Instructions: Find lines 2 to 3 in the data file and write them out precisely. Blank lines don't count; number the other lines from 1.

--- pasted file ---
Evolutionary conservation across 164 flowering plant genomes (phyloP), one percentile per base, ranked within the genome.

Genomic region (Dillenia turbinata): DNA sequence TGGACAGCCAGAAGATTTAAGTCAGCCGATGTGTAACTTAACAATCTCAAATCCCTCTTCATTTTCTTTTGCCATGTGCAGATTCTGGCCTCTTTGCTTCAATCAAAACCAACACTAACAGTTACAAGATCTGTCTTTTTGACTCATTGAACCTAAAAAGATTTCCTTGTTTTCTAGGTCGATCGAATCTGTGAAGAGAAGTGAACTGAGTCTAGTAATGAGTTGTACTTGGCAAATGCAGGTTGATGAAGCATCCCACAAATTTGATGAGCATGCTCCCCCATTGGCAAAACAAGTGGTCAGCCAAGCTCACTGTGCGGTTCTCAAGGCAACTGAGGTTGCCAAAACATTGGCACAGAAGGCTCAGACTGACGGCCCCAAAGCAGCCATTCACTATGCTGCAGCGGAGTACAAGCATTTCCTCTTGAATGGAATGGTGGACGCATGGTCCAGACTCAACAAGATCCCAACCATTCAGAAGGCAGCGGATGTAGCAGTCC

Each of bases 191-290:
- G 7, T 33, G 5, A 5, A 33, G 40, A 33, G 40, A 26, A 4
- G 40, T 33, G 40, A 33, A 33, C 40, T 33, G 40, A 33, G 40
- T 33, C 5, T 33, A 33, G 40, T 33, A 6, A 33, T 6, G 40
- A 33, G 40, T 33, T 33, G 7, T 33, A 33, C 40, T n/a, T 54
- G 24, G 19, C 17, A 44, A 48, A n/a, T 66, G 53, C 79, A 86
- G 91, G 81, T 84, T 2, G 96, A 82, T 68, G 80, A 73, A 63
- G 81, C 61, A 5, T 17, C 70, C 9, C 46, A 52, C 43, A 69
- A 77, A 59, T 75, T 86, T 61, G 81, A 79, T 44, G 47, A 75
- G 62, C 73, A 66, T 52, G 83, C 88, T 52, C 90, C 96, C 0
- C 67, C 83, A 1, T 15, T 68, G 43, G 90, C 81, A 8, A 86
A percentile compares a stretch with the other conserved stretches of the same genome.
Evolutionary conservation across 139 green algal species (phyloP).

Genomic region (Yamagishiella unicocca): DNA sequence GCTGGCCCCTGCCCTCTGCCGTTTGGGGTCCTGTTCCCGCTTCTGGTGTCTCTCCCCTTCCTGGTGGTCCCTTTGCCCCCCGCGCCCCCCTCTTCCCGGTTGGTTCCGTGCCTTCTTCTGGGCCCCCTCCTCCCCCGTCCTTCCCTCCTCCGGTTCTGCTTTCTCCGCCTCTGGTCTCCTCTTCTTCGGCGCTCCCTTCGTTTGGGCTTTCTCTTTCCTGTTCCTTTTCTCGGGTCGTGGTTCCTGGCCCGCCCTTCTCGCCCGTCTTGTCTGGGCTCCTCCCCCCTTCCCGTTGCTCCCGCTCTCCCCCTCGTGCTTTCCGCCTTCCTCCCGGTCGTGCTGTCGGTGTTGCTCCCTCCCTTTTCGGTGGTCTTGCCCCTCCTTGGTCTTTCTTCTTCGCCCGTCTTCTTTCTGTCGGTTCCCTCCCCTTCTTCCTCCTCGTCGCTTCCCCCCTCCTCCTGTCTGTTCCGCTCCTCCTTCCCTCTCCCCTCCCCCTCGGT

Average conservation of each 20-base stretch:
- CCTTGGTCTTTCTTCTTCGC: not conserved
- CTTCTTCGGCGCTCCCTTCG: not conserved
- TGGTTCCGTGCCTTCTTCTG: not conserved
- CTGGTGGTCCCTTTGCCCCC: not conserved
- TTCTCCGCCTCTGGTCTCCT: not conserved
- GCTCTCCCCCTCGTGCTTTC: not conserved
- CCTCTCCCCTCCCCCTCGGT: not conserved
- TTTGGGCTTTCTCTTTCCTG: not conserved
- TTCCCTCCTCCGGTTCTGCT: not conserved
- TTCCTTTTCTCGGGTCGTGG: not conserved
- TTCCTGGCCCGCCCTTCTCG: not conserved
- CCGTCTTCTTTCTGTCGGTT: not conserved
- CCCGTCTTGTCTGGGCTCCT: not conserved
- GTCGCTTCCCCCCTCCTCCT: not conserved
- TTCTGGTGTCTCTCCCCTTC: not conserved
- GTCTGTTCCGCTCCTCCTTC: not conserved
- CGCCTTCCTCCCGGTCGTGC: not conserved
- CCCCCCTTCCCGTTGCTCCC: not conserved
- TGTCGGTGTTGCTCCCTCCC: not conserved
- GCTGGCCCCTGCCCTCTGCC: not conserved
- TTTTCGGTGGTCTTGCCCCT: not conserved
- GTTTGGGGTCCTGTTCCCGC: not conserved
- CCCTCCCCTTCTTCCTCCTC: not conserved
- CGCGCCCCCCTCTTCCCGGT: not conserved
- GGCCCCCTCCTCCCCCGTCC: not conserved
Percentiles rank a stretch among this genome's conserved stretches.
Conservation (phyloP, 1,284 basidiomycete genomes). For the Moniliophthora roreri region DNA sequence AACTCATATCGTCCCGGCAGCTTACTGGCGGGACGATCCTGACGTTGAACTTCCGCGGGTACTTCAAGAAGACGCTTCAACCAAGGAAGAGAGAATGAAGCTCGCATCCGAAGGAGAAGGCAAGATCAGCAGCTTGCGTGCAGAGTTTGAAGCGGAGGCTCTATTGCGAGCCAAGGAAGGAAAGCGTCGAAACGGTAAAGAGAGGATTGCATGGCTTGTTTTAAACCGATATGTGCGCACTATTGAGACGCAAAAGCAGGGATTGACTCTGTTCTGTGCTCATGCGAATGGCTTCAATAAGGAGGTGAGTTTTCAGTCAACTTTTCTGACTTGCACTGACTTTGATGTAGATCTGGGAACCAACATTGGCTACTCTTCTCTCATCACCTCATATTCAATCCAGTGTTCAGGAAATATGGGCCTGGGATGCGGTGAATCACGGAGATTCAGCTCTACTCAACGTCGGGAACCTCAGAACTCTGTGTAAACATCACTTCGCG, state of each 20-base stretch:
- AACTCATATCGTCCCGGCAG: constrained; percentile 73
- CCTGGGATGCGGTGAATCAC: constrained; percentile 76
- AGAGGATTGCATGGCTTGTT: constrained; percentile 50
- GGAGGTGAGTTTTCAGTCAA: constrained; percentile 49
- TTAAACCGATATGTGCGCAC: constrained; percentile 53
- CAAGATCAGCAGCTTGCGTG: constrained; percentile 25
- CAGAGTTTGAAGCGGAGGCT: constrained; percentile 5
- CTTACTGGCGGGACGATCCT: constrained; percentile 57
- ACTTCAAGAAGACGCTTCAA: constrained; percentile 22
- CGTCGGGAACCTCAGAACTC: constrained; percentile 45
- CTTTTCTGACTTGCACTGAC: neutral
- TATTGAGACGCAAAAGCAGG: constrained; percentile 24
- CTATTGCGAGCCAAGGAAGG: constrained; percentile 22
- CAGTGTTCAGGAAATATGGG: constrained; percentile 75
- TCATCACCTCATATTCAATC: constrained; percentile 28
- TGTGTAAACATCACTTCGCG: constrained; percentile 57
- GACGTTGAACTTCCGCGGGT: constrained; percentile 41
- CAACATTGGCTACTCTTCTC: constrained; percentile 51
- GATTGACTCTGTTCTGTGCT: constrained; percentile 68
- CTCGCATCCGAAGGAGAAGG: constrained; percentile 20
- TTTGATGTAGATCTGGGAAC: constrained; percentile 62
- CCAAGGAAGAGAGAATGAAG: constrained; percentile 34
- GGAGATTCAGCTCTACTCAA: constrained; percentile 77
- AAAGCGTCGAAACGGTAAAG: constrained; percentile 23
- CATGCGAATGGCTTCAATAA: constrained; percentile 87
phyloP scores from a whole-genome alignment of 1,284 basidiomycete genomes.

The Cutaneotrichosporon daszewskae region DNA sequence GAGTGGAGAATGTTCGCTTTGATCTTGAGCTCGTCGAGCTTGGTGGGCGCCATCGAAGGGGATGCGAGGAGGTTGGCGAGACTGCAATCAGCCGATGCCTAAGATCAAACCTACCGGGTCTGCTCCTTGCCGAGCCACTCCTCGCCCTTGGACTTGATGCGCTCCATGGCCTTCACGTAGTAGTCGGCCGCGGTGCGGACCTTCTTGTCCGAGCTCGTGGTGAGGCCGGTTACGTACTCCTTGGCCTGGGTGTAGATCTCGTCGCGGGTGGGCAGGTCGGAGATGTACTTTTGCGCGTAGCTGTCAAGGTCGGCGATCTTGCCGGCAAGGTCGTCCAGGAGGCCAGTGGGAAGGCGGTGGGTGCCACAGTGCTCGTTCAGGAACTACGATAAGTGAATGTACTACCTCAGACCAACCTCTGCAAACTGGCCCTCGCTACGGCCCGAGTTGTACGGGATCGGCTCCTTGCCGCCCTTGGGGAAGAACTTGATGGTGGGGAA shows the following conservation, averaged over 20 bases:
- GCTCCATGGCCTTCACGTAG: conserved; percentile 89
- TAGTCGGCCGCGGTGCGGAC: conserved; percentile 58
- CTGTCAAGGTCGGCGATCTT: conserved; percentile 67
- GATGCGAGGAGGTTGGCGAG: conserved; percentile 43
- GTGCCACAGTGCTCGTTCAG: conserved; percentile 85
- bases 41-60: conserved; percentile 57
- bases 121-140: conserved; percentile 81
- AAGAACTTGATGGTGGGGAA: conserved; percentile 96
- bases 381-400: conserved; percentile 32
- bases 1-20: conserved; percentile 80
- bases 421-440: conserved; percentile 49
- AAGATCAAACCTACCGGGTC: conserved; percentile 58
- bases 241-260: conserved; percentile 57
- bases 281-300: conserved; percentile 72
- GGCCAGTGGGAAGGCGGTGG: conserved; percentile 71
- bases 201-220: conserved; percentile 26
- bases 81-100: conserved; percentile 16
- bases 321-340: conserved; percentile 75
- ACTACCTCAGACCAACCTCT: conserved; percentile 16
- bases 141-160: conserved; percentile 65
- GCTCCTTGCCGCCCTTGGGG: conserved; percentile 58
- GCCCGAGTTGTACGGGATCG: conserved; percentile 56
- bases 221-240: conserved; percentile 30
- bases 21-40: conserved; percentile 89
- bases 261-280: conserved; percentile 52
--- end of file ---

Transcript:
Genomic region (Dillenia turbinata): DNA sequence TGGACAGCCAGAAGATTTAAGTCAGCCGATGTGTAACTTAACAATCTCAAATCCCTCTTCATTTTCTTTTGCCATGTGCAGATTCTGGCCTCTTTGCTTCAATCAAAACCAACACTAACAGTTACAAGATCTGTCTTTTTGACTCATTGAACCTAAAAAGATTTCCTTGTTTTCTAGGTCGATCGAATCTGTGAAGAGAAGTGAACTGAGTCTAGTAATGAGTTGTACTTGGCAAATGCAGGTTGATGAAGCATCCCACAAATTTGATGAGCATGCTCCCCCATTGGCAAAACAAGTGGTCAGCCAAGCTCACTGTGCGGTTCTCAAGGCAACTGAGGTTGCCAAAACATTGGCACAGAAGGCTCAGACTGACGGCCCCAAAGCAGCCATTCACTATGCTGCAGCGGAGTACAAGCATTTCCTCTTGAATGGAATGGTGGACGCATGGTCCAGACTCAACAAGATCCCAACCATTCAGAAGGCAGCGGATGTAGCAGTCC

Each of bases 191-290: